- A professional whose training and expertise in risk evaluation and time related money values enables him/her to asses the current financial implications of possible future events.
- Recognized by The Institute of Actuaries of India, Society and Faculty of Actuaries UK and other societies in US and Australia.
You have to pass all of the examinations of one of the professional bodies mentioned above. The details can be found in their respective websites.
- Offering a strong combination of high salary and job security. In almost every category, such as work environment, employment outlook, job security, growth opportunity, and salary (especially salary), a career as an actuary is hard to beat.
- Actuaries are well compensated. Experienced fellows have the potential to earn from Rs 55,00,000 to Rs 1,11,00,000 annually, and many actuaries earn more than that. Compensation may vary significantly according to years of experience, industry, geographic region, and responsibilities.
- The median time taken to complete all the papers is 5 years.
Actuarial Exams are exams administered by the Actuarial Societies. Topics for these exams include Mathematics, Probability, Statistics, Economics, Finance, Insurance, and Law. Typically students will need to pass one exam to get a job as an actuary. Further exams lead to the designation of Associate or Fellow in a Society. Obtaining these designations makes you a member of the society and is part of what leads to the really high salaries.
Good Mathematics Knowledge.
Yes you have enough flexibility to switch to other areas of study. Even if you don’t complete your entire 15 papers the core skills that you have assimilated combined with other business directions, are highly prized in the Financial Services Industry.
Yes almost certainly! For many years students with Actuarial Skills have been highly sought after in the Financial Services Industry and the areas in which they operate are also expanding. Many students have the opportunity to travel and work in different parts of the world.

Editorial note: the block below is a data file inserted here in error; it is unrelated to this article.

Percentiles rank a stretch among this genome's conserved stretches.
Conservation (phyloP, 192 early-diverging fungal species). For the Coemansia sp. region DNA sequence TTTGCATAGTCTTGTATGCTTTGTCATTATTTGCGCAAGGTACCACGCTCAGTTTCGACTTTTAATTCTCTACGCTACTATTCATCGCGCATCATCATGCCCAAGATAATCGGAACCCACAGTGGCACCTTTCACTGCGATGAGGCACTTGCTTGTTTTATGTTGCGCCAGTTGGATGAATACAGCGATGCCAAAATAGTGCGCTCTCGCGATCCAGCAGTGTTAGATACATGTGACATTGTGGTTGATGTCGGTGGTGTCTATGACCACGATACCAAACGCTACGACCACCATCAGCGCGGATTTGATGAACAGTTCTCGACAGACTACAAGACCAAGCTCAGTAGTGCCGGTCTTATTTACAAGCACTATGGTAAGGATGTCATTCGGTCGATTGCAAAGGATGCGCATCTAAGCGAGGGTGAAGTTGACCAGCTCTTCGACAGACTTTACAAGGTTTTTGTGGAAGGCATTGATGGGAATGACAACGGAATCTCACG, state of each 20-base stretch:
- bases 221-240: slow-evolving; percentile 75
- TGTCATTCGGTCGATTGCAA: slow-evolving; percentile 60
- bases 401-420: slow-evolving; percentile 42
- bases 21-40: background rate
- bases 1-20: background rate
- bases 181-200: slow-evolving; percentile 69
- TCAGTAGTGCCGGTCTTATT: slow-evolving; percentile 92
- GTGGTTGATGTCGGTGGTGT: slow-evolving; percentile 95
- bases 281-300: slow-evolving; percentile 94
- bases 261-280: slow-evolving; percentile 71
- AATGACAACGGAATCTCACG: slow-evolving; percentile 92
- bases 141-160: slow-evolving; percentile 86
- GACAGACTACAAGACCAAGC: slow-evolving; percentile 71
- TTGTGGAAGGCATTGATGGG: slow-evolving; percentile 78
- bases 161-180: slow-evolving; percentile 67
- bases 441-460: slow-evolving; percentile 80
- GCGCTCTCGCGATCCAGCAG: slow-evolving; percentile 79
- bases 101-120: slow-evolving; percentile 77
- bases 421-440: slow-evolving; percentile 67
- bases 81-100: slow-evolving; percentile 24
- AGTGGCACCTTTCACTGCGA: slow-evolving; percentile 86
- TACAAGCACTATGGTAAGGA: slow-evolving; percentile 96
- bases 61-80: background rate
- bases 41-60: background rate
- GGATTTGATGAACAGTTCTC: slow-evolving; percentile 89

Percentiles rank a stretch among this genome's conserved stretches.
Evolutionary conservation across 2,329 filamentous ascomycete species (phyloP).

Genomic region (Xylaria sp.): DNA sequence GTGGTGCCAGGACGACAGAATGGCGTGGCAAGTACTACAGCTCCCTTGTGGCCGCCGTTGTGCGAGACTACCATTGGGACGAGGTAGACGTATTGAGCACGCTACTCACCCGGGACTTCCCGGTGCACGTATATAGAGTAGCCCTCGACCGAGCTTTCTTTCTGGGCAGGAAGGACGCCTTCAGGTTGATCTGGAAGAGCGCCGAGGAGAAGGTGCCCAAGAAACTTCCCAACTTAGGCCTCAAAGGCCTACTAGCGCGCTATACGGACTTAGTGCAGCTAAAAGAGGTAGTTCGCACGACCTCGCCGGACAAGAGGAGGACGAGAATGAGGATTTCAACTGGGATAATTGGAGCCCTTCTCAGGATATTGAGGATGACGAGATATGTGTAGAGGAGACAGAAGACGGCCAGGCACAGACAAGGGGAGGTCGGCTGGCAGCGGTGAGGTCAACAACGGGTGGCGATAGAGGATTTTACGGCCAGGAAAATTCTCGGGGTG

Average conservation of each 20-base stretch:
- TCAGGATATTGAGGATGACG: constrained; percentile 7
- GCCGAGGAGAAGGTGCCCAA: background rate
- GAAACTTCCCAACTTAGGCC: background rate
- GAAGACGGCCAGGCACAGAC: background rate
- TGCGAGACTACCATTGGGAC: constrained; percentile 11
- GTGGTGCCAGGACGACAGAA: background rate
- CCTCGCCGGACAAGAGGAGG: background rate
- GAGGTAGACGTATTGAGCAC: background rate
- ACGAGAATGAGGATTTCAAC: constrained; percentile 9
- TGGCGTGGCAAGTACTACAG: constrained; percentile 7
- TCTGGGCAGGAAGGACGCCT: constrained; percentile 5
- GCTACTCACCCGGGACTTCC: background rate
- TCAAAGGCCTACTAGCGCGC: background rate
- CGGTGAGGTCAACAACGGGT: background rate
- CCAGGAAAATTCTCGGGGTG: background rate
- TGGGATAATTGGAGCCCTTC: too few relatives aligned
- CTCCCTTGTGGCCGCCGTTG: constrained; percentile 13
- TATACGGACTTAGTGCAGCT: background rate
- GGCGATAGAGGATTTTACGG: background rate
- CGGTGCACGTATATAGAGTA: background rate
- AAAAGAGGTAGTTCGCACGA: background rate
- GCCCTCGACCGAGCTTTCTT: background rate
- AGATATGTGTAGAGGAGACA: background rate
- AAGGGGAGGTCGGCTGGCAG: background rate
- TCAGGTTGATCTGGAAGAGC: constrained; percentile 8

- This will depend on the scope and standard of the subjects covered by the university examinations taken and on the performance you have achieved.
- It is possible to gain exemptions from all eight of the Core technical subjects on some undergraduate and postgraduate degrees. Some postgraduate degrees offer the opportunity for exemptions from Core Applications and Specialist technical subjects.
- Although there are many opportunities available to actuaries, the majority of actuarial trainees start working for other an insurance company or a consultancy firm. Having decided on a career as an actuary you ought to contrast and compare the opportunities offered by various types of employers such as life, general insurance, pensions companies, financial firms as well as consultancy firms. These opportunities offer different lifestyles and challenges.
- Working in a non-consultancy role means that there is usually only one client – your employer. Varied work can also be available in these roles, but it tends to come more slowly – often you’ll be asked to work in one area for a period of about a year before moving on to the next challenge.
- Work in consultancy firms tends to be more varied, as in any year you are likely to work for a number of different clients (and partners) solving different types of problems. This can become particularly challenging if you have a number of projects running in parallel and you need to ensure that you meet each of your clients’ expectations and deadlines. Some consultancy projects can involve working at the client’s site, which may not be in the same town as your office. This can give you an excellent opportunity to work with other people and see the running of an organization other than your own consultancy. However, you would need to consider the impact of being away from home.
Yes, as well as passing the examinations, Associateship and Fellowship requires the satisfactory completion of a period of work based training, evidenced by a learning log. Contact us for further information.
Yes, actuaries are required to maintain their competence once qualified through continuing professional development.